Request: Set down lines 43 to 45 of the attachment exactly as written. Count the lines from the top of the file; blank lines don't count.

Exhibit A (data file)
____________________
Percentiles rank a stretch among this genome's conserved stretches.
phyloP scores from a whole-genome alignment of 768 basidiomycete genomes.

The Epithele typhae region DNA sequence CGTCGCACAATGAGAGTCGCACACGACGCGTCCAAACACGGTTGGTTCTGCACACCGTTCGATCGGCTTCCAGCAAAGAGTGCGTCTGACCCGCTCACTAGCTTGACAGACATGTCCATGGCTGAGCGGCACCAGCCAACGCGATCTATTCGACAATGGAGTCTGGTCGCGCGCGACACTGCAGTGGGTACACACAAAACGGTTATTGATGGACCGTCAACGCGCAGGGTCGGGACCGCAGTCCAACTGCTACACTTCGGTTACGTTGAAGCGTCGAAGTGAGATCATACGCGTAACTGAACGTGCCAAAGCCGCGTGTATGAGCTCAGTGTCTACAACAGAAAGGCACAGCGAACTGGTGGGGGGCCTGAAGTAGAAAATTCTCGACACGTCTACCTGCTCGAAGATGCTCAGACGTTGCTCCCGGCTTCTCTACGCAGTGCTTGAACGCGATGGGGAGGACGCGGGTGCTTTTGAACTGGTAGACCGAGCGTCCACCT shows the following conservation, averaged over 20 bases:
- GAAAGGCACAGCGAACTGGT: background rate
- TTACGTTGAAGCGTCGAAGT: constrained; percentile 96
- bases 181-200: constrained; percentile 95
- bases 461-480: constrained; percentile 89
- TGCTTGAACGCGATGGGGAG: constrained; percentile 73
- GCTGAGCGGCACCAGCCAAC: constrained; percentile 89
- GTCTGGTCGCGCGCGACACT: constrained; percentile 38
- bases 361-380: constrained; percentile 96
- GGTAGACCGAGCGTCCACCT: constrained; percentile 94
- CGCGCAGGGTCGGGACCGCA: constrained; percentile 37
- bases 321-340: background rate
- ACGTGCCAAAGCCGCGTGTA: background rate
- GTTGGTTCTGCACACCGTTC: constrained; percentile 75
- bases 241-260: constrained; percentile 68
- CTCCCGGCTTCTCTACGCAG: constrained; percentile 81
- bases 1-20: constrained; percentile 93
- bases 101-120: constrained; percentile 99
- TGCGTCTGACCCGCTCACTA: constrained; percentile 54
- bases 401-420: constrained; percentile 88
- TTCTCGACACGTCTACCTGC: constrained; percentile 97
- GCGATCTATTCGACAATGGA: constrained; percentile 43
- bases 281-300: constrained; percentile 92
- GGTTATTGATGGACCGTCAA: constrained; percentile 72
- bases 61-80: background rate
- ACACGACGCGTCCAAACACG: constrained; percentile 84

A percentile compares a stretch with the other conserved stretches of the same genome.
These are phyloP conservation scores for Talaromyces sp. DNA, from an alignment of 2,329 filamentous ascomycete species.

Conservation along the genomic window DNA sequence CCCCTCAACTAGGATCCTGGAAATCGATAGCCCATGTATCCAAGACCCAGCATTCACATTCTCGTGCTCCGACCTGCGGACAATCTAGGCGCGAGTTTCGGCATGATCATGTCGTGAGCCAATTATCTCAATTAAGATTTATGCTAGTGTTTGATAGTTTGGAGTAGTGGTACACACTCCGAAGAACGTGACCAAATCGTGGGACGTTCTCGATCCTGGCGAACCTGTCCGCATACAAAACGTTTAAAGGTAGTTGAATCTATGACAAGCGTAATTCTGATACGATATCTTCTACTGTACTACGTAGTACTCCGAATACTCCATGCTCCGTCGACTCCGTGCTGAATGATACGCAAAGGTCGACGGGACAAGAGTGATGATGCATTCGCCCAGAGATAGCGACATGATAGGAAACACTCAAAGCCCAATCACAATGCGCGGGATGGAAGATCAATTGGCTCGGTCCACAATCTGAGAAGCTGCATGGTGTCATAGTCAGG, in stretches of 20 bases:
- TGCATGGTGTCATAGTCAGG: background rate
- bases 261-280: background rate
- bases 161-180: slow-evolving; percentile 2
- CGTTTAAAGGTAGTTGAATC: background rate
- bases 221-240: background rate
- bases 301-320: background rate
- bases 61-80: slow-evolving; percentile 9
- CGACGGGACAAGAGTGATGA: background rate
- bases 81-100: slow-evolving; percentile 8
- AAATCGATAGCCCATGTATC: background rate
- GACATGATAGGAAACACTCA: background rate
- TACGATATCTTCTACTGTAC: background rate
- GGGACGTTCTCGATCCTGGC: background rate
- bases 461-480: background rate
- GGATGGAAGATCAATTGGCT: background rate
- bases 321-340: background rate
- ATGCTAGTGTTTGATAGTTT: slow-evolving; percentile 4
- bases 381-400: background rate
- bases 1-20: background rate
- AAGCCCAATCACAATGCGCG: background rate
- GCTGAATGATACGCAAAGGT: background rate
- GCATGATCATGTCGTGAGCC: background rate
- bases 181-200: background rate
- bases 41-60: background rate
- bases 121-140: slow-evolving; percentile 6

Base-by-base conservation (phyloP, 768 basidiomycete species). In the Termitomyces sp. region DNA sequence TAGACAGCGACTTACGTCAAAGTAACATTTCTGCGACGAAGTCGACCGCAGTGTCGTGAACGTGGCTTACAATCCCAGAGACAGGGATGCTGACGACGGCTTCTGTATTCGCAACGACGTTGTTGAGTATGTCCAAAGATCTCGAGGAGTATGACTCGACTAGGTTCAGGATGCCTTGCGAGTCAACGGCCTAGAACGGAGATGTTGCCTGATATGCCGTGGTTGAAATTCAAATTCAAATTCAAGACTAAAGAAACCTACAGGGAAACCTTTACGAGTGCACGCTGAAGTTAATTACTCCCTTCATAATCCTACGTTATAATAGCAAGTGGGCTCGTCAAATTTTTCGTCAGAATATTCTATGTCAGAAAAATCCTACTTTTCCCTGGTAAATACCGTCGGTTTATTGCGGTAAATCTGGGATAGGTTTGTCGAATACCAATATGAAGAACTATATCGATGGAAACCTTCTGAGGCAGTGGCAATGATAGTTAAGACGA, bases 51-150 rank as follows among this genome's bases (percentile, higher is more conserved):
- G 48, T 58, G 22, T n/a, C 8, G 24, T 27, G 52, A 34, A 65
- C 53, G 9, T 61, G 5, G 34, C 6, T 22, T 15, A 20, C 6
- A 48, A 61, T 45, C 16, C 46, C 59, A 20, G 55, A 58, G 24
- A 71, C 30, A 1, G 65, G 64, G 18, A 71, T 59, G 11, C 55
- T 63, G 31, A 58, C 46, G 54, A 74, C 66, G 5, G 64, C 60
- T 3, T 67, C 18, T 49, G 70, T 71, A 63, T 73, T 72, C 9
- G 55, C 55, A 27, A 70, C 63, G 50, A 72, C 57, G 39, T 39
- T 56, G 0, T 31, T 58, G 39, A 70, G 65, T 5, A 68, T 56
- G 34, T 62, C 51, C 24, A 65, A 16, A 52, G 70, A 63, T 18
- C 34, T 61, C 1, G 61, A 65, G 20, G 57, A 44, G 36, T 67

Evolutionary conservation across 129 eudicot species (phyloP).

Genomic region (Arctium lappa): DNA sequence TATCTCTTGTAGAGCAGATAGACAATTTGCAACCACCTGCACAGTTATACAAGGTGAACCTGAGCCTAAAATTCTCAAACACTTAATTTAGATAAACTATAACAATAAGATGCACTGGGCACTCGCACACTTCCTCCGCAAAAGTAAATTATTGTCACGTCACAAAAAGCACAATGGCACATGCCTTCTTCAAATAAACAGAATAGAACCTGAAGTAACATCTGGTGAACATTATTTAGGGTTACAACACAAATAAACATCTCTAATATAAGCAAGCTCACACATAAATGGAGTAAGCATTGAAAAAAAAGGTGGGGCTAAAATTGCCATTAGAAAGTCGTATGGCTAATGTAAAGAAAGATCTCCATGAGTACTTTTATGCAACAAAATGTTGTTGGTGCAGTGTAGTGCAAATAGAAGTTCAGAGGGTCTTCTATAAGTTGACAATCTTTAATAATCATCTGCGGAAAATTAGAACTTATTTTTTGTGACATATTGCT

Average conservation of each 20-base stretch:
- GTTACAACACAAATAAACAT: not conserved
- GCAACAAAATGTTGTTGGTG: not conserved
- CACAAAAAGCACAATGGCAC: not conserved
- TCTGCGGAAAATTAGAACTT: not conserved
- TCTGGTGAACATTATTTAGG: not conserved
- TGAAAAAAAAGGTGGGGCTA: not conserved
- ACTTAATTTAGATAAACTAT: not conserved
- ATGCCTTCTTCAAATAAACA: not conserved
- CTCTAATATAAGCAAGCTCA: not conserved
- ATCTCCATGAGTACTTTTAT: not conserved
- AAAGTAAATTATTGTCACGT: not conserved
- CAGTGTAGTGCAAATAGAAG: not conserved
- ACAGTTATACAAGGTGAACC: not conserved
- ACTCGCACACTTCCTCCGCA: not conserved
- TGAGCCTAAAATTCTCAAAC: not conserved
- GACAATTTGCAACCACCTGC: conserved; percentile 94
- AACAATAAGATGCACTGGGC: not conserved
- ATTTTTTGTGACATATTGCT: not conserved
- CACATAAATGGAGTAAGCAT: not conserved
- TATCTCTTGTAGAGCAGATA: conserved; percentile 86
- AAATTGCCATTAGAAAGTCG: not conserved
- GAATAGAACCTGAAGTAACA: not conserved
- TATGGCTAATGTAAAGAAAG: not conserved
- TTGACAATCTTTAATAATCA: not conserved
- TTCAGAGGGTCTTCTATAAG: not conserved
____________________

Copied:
- TACGATATCTTCTACTGTAC: background rate
- GGGACGTTCTCGATCCTGGC: background rate
- bases 461-480: background rate